As I preached about in June, I turn to music for Gospel lessons. I do the same today. Last week, I heard someone say that if you want to understand the needs, dreams, wants, beliefs and what we might call the theologies of the current moment, listen to the lyrics of the Billboard Top 20 songs at any given time. It is a crash course sociology experiment. Pick any day in history, and listen to the popular music for a window into the hearts and fears of people. Theology means “divine or god-thinking.” It means what we believe about the bigger questions. Why are we here? What is my purpose? Why is there is much bad in the world? Why does love hurt us? How can love save us?

This past week, all of the top ten songs on Billboard’s list were about love. The complexity of love, the failings of love, the need for love, the pain of love. Back to basics Lesson 1: Love. We are going to need a lot of love to survive this collectively. By confessing our own hypocrisies, in working to be better communicators of mandates and boundaries, in learning how-to live-in uncertainty… in all of it we recommit ourselves to Jesus who is love incarnate. 

Music reflects the theology of the soul—both spoken and words left unutterable deep in our hearts. I leave you with my chosen anthem this summer that has given me the strength to love people and to let that love change me. It is from a not-so-successful musical by Sir Andrew Lloyd Weber called Aspects of Love. The song, Love Changes Everything, has become Gospel and theology to me as I recenter myself for the long winter head—a winter where I hope we may get back to basics:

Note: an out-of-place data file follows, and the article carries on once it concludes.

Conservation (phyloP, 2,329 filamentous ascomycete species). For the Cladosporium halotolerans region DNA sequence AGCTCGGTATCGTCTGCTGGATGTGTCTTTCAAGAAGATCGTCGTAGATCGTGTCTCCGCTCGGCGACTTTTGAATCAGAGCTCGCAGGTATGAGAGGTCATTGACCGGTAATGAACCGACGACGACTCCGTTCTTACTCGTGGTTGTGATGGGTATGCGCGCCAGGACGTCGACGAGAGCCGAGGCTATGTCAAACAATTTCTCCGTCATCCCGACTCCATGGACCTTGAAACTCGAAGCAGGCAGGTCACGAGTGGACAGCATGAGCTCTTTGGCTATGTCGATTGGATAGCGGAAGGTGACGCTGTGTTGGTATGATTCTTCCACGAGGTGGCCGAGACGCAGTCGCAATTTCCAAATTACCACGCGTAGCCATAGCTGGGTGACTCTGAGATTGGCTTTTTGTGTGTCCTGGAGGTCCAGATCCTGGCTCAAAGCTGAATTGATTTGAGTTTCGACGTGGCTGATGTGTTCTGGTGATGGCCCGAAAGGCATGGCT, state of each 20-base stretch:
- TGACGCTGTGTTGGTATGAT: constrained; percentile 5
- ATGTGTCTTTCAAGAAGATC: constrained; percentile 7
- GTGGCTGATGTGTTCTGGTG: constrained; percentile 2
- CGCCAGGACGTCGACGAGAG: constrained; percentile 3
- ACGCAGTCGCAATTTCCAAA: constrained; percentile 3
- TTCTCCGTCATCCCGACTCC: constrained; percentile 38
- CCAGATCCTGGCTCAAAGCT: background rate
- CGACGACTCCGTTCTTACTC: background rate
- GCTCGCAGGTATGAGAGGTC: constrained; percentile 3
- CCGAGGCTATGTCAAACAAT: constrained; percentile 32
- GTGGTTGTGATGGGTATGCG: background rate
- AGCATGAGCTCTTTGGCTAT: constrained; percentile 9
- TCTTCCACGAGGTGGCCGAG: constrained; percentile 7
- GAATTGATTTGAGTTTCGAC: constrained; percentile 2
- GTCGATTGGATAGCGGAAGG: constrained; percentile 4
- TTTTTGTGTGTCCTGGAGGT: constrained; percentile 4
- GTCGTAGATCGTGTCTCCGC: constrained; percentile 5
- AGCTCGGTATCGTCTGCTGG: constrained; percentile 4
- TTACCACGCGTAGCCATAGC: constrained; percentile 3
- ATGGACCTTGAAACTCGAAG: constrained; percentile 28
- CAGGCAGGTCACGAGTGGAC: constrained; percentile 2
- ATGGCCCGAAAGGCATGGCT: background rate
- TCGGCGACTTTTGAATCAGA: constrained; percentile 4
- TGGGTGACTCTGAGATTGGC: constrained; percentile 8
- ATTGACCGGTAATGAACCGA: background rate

Love Changes Everything

Love changes everything:
Hands and faces
Earth and sky
Love changes everything:
How you live and
How you die
Can make the summer fly
Or a night
Seem like a lifetime.
Yes, Love
Love changes everything:
Now I tremble
At your [God's] name.
Nothing in the world will ever
Be the same.
Love changes everything:
Days are longer
Words mean more.
Love changes everything:
Pain is deeper
Than before.
Will turn your world around
And that world
Will last for ever.
Yes, Love
Love changes everything
Brings you glory
Brings you shame.
Nothing in the
World will ever
Be the same.
Into the world we go
Planning futures
Shaping years.
Bursts in, and suddenly
All our wisdom
Makes fools of everyone:
All the rules
We make are broken.
Yes, Love
Love changes everyone.
Live or perish
In its flame.
Love will never
Never let you
Be the same.[4]

[1] Mary Ann Tolbert, Sowing the Gospel: Mark’s World in Literary-Historical Perspective (Minneapolis, Minnesota: Fortress Press, 1996), 310.
[2] William Barclay, The Daily Study Bible Series: The Gospel of Mark (Philadelphia, Pennsylvania: Westminster Press, 1975), 167.

The Rev. Jake Miles Joseph

Associate Minister

Previous Page